I’ve said this before but maybe not here that the thing that showed me what a false teacher he is was his comments on the Lord’s Supper. In the Advanced book (which I threw away and now wish I could refer to it) he said something very close to this; “A woman’s menstrual period should remind her husband of Christ’s blood in the Lord’s Supper.”

    😯 😳 😯 ❓ 😕 😯 😕 ❓ 😯 😳 😯

    That is so bizarre and kind of gross. A woman’s monthly cycle has to do with reproduction, which IMO, has next to nothing to do with Jesus’ blood at the cross.

    Jesus was paying for the sins of the world, and he was nailed to the cross by ancient Romans. A woman gets her cycle each month via nature, not via ancient Romans.

    Eva wrote,

    Also this teaching doesn’t tell how an unmarried man can remember the Lord’s blood shed for us. And what about the women. This just grossed me out and that was the end of Gothardism for me.

    Good points. Unmarried (and childless) people do not matter or have any value in most American forms of Christianity, so single men are out of luck.

    And what are women supposed to look to as a reminder?

    Also. When I was engaged years ago, and – I don’t mean to get into TMI or gross anyone out here – but to show how weird and stupid this Gothard teaching is – when I was on my period, I did not parade this information in front of my fiance’.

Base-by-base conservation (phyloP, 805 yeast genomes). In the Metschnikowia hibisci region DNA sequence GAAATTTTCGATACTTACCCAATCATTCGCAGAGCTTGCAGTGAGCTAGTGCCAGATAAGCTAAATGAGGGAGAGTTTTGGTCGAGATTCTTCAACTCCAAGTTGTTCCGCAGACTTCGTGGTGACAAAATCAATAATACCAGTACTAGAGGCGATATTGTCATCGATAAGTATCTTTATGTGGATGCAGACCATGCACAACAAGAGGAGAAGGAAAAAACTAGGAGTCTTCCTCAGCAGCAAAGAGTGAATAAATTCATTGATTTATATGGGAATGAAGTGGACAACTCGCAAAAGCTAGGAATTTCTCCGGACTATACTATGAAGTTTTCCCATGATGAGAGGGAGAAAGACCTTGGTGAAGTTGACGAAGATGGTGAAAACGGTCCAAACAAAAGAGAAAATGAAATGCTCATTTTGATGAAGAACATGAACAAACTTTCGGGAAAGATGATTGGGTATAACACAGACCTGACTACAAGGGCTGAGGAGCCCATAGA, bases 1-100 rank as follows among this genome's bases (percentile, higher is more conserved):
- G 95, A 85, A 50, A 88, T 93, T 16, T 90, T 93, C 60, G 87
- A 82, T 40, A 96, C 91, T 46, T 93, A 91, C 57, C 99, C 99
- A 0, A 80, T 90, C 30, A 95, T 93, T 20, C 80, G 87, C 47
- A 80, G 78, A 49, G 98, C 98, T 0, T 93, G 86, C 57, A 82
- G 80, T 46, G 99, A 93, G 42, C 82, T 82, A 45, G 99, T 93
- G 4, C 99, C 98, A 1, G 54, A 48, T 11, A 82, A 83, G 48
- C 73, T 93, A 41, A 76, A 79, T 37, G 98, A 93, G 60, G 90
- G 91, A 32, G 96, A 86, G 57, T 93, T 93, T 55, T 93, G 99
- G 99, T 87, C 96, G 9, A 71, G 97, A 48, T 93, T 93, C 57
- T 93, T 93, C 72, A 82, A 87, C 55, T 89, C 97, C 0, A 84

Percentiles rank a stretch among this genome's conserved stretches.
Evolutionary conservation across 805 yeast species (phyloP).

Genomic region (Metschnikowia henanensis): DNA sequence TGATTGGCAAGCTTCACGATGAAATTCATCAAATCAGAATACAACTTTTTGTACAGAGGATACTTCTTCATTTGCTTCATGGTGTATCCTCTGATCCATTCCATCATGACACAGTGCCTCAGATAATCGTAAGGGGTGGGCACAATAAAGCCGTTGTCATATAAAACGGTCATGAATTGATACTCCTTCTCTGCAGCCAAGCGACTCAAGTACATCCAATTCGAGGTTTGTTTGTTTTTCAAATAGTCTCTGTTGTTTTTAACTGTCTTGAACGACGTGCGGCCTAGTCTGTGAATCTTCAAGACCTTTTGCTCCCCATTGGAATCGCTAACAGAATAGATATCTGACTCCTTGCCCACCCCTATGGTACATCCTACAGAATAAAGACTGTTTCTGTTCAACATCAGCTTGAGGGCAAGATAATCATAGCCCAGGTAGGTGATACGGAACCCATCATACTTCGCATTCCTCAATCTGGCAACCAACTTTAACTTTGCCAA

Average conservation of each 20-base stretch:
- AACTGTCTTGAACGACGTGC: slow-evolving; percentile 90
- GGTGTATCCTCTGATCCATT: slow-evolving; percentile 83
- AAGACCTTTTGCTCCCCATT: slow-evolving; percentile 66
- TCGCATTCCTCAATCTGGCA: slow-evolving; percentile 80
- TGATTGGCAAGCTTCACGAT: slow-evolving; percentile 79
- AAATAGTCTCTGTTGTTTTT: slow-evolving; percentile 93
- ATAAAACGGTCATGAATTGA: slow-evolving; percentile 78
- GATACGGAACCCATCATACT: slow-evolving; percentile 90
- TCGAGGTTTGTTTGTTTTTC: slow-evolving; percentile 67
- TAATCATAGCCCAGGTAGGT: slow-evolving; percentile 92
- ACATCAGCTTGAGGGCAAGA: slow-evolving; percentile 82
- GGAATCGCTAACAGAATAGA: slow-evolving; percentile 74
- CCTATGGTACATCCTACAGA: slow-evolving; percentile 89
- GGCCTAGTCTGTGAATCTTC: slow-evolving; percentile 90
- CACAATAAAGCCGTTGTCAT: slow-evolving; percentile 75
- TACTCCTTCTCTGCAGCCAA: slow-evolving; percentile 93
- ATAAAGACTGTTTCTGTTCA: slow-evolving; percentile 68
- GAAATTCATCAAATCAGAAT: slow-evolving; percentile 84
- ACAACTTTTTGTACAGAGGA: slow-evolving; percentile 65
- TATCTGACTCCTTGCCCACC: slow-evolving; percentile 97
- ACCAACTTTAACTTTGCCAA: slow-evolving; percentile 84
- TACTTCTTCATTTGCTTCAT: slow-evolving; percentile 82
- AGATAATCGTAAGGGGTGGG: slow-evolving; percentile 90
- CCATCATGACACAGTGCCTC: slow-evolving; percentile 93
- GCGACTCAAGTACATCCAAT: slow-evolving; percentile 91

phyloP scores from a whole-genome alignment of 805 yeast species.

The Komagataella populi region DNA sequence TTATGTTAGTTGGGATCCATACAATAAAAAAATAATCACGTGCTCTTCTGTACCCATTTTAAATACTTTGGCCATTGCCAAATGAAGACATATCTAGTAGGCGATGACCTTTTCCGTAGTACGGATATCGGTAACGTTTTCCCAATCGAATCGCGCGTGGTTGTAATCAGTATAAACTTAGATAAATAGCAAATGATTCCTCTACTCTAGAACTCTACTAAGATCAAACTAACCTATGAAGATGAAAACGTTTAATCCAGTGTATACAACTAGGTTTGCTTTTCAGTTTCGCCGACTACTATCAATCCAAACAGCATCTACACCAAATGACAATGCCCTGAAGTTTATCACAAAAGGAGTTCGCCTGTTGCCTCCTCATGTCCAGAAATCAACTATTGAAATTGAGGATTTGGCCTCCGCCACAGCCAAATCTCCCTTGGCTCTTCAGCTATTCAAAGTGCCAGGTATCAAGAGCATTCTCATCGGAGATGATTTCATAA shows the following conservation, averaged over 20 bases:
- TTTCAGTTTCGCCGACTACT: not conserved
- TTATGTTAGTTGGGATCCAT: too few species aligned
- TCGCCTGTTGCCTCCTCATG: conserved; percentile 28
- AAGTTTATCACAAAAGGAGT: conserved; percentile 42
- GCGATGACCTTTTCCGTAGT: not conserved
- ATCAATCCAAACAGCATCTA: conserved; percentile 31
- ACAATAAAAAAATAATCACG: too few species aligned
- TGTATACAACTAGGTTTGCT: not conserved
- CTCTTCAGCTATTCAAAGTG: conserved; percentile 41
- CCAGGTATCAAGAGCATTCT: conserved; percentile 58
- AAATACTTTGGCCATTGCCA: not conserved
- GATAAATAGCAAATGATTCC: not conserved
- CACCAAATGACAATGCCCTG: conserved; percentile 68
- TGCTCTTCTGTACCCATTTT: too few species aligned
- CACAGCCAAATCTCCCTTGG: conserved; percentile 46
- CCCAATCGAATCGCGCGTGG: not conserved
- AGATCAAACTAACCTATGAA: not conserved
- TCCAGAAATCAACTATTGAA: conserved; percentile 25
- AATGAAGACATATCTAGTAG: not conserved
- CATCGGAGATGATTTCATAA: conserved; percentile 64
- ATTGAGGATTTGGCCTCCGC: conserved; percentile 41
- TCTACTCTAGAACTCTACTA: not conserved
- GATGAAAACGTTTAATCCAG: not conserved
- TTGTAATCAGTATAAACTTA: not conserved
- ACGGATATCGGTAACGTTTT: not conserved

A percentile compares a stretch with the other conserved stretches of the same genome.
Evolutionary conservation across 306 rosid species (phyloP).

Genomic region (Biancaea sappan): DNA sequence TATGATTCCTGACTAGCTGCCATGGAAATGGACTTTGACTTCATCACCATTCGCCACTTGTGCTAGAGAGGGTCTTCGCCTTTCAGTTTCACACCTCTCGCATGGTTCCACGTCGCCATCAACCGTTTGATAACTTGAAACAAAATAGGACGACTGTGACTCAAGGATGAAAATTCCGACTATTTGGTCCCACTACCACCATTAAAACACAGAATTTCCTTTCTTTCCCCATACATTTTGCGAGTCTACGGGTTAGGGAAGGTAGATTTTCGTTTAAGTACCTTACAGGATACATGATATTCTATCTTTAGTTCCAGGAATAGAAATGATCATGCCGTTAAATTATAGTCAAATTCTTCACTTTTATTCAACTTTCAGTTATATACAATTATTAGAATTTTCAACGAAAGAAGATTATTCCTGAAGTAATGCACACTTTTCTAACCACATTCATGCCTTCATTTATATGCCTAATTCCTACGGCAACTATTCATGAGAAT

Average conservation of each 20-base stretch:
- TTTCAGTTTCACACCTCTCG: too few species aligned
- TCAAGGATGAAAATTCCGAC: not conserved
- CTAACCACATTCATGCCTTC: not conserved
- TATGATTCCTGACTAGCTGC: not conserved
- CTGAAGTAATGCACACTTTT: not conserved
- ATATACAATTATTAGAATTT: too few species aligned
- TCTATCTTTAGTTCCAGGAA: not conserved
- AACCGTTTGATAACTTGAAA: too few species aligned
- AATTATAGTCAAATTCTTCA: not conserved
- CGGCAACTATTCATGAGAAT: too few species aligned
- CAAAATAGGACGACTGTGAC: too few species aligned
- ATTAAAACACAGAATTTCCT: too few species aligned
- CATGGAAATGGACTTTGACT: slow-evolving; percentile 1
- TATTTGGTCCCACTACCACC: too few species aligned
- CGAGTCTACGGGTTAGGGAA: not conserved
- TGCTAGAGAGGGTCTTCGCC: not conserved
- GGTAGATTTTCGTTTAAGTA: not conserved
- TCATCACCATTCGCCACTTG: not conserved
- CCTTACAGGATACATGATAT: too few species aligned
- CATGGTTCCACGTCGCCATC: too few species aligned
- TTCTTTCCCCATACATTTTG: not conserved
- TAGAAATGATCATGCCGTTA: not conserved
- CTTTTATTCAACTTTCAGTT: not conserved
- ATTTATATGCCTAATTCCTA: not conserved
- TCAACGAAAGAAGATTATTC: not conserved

I might tell him I was having my period, so he would understand why I didn’t physically feel up to going out to dinner or a movie (I usually feel sick around that time of month, with back aches, fatigue, etc), but I did not show him any or my hygiene products, shall we say.

    I sure as heck would not show my ex anything related to my period to give him some kind of reminder about “Christ’s sacrifice” (or for any other reason I can think of).

    I don’t think men who have girlfriends, wives, or daughters should be squeamish about this topic (they might need you to run to the store to buy more feminine hygiene products if they’ve run out or what not), but I don’t see using it as an example for some kind of theological lesson.

    Like

  34. I attended Gothard’s Basic Youth Conflicts twice and his Advance Training Institute once. It took about 10 years to get all of that legalism and fabricated theology out of my mind and soul.

    Sadly there are new ultra-legalistic groups that the next generation will find tempting. Young people are enamored with a holy desire to be sold out for God.